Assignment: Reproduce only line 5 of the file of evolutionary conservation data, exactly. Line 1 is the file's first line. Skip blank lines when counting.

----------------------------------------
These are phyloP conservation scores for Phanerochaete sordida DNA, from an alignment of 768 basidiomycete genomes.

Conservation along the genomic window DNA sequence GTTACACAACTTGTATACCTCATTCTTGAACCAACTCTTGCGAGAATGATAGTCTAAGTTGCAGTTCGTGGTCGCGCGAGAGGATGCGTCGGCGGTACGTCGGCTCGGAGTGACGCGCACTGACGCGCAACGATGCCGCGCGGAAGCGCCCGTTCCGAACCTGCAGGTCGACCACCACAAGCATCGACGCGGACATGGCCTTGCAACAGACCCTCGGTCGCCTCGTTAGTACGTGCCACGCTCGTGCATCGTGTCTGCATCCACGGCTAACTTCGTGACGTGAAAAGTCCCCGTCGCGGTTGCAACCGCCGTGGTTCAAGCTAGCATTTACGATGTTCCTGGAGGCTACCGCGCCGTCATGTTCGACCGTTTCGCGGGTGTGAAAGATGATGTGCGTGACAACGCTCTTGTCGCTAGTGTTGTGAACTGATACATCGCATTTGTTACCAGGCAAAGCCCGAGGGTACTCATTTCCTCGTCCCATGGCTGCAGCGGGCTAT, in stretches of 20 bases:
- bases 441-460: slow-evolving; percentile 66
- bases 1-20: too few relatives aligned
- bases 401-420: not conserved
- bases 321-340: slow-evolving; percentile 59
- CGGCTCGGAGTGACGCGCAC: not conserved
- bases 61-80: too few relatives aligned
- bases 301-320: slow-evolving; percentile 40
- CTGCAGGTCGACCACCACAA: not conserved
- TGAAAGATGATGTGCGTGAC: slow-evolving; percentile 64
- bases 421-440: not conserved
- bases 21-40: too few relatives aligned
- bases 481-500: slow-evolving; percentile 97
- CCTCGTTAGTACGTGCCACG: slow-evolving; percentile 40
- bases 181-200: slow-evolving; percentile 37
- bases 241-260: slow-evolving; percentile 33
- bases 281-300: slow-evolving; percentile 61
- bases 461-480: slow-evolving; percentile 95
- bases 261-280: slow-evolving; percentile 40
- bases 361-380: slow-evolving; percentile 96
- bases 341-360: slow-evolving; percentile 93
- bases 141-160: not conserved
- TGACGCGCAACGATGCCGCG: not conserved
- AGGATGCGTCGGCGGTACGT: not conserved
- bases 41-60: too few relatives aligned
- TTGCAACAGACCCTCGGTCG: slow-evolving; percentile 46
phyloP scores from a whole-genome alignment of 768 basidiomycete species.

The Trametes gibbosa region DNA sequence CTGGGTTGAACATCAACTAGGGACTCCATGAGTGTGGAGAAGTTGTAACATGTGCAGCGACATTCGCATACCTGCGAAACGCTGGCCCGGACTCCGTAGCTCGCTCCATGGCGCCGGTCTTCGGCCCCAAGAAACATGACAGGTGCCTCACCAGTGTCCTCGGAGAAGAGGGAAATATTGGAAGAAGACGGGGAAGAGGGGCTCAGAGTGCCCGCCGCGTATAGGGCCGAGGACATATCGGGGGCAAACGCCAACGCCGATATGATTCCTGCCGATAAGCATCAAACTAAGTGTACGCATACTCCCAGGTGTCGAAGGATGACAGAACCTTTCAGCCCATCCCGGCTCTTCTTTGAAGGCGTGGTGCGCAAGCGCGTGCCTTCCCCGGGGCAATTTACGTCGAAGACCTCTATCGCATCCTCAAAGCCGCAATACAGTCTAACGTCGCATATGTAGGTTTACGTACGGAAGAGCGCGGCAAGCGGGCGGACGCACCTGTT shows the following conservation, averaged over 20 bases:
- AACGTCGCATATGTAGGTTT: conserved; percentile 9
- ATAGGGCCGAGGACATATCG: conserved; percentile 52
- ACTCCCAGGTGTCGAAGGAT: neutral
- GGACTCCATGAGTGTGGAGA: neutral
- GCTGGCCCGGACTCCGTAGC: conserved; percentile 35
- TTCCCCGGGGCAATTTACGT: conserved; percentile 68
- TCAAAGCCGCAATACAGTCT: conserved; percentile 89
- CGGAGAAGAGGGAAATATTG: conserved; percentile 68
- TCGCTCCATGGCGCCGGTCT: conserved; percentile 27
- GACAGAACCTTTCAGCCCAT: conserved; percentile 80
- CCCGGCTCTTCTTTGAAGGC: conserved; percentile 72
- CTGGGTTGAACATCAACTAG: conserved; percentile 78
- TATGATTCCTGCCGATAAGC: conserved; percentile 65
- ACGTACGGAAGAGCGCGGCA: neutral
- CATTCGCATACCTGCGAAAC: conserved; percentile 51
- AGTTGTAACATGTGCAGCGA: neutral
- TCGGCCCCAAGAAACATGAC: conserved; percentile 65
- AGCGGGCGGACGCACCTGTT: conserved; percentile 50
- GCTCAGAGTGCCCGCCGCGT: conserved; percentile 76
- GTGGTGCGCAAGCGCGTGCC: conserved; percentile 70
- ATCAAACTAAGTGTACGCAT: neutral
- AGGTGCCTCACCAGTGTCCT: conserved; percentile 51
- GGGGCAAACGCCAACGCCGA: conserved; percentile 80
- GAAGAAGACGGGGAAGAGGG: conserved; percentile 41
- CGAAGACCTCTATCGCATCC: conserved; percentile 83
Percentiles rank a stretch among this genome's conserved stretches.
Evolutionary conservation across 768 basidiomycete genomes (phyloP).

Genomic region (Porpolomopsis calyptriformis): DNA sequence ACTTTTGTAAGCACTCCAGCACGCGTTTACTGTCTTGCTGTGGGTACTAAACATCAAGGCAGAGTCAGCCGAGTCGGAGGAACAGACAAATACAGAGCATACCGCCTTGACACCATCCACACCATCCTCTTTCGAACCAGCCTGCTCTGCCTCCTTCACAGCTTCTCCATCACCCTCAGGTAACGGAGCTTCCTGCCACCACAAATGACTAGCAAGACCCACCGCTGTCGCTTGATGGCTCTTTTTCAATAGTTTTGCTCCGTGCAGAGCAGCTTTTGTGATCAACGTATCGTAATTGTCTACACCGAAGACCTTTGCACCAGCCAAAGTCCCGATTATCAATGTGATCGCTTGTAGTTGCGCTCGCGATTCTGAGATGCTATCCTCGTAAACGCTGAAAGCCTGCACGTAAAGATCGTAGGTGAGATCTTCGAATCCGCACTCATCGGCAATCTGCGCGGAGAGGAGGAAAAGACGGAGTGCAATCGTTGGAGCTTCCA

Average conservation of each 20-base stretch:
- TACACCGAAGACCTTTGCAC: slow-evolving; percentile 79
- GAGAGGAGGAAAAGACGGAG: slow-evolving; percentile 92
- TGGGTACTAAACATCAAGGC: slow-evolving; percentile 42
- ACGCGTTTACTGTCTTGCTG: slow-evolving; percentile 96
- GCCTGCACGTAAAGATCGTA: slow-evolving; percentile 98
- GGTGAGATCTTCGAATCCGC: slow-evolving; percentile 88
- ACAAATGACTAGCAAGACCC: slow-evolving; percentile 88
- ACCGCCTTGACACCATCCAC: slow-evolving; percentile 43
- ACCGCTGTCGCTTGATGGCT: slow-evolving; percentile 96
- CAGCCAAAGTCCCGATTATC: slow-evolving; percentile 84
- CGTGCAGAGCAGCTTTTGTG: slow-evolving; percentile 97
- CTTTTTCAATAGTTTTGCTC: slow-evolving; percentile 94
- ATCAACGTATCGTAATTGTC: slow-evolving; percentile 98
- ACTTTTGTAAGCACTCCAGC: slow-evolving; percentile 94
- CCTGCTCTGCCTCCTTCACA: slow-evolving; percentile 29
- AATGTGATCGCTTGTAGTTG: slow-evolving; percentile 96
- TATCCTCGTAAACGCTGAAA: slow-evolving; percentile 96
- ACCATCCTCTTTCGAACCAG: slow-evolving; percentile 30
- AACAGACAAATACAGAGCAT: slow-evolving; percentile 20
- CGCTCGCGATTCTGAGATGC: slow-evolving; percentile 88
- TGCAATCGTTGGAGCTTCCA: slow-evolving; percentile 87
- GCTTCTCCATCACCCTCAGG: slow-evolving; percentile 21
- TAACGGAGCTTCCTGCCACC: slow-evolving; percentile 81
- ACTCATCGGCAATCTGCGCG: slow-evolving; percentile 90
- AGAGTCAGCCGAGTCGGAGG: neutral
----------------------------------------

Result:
- bases 401-420: not conserved